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Latitude: 52.0682 / 52°4'5"N
Longitude: -0.6088 / 0°36'31"W
OS Eastings: 495459
OS Northings: 242010
OS Grid: SP954420
Mapcode National: GBR F1F.8X0
Mapcode Global: VHFQK.D8JT
Entry Name: Cranfield War Memorial
Listing Date: 25 July 2014
Source: Historic England
Source ID: 1420378
Location: Cranfield, Central Bedfordshire, MK43
County: Central Bedfordshire
Civil Parish: Cranfield
Built-Up Area: Cranfield
Traditional County: Bedfordshire
Lieutenancy Area (Ceremonial County): Bedfordshire
Church of England Parish: Cranfield
Church of England Diocese: St.Albans
War memorial, erected c1920, dedicated to the fallen of the First and Second World Wars.
Cranfield war memorial was erected c1920. The memorial takes the form of a plain stone cross with chamfered corners on an octagonal plinth and stepped base. A cast metal sword is attached to the north-west elevation of the cross. The names of the fallen are inscribed on the plinth, with forty-three names of those who fell in the First World War, and nine names of those who fell in the Second World War. The memorial is surrounded by a gravel path and flower beds, and is enclosed by low metal fencing with a pedestrian gate opening from High Street to the west.
The Inscription reads: IN LOVING / AND GRATEFUL MEMORY / OF THOSE CRANFIELD MEN / WHO GAVE THEIR LIVES FOR / KING AND COUNTRY IN THE / THE GREAT WARS. / 1914-1919 AND 1939-1945 / THEIR NAME LIVETH FOR EVERMORE
This List entry has been amended to add the source for War Memorials Online. This source was not used in the compilation of this List entry but is added here as a guide for further reading, 16 January 2017.
The concept of commemorating war dead did not develop to any great extent until towards the end of the 19th century. Prior to then memorials were rare and were mainly dedicated to individual officers, or sometimes regiments. The first large-scale erection of war memorials dedicated to the ordinary soldier followed the Second Boer War of 1899-1902, which was the first major war following reforms to the British Army which led to regiments being recruited from local communities and with volunteer soldiers. However, it was in the aftermath of the First World War that we saw the great age of memorial building, both as a result of the huge impact the loss of three quarters of a million British lives had on communities and the official policy of not repatriating the dead. War memorials thus provided the main focus of the grief felt at this great loss.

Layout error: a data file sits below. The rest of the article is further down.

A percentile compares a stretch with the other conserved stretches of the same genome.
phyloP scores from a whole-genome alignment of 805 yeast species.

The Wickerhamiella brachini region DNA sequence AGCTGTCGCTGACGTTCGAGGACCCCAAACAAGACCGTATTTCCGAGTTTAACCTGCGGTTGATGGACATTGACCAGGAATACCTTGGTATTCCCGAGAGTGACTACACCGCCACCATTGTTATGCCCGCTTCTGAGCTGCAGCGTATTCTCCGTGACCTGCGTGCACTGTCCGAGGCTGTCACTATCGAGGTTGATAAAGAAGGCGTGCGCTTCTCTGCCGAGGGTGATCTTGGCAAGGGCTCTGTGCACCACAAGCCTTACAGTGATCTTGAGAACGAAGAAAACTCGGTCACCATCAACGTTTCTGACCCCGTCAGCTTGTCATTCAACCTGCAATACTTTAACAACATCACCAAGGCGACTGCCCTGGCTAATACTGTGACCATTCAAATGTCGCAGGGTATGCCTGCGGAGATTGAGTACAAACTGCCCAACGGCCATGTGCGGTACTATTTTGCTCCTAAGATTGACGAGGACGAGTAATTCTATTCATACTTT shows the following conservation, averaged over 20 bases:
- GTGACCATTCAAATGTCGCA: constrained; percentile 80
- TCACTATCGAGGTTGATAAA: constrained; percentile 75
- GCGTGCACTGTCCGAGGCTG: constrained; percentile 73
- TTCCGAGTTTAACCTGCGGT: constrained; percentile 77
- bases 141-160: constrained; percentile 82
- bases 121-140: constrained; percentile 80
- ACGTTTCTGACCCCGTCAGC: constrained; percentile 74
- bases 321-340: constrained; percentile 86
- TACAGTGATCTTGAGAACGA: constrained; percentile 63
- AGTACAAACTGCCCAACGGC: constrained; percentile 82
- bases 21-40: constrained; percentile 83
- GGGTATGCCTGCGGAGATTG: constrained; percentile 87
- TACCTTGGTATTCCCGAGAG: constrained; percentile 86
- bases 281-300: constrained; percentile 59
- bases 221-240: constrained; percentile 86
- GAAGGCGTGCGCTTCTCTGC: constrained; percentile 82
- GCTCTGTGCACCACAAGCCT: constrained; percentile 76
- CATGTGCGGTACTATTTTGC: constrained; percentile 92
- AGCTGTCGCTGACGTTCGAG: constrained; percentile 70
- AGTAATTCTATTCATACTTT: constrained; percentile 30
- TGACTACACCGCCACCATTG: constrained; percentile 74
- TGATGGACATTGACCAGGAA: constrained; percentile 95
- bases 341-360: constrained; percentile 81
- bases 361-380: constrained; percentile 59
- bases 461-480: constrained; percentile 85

The Cranfield war memorial was erected c1920 following the First World War, with forty-three names of the fallen inscribed on the plinth. Following the Second World War, the inscription was amended to include nine names of the fallen in the 1939-1945 conflict.
The war memorial is strategically located at the junction of High Street and Church Walk. It lies along the approach to the Grade I listed Church of Saint Peter and Saint Paul, which also contains a Roll of Honour in the form of a scroll.
Cranfield war memorial, erected c1920, is listed at Grade II for the following principal reasons:
* Historical interest: as an eloquent witness to the tragic impacts of world events on this community, and the sacrifices it has made in the conflicts of the C20;
* Group value: for its strong group value it holds with the Grade I listed Church of Saint Peter and Saint Paul, which also contains a Roll of Honour.
Other nearby listed buildings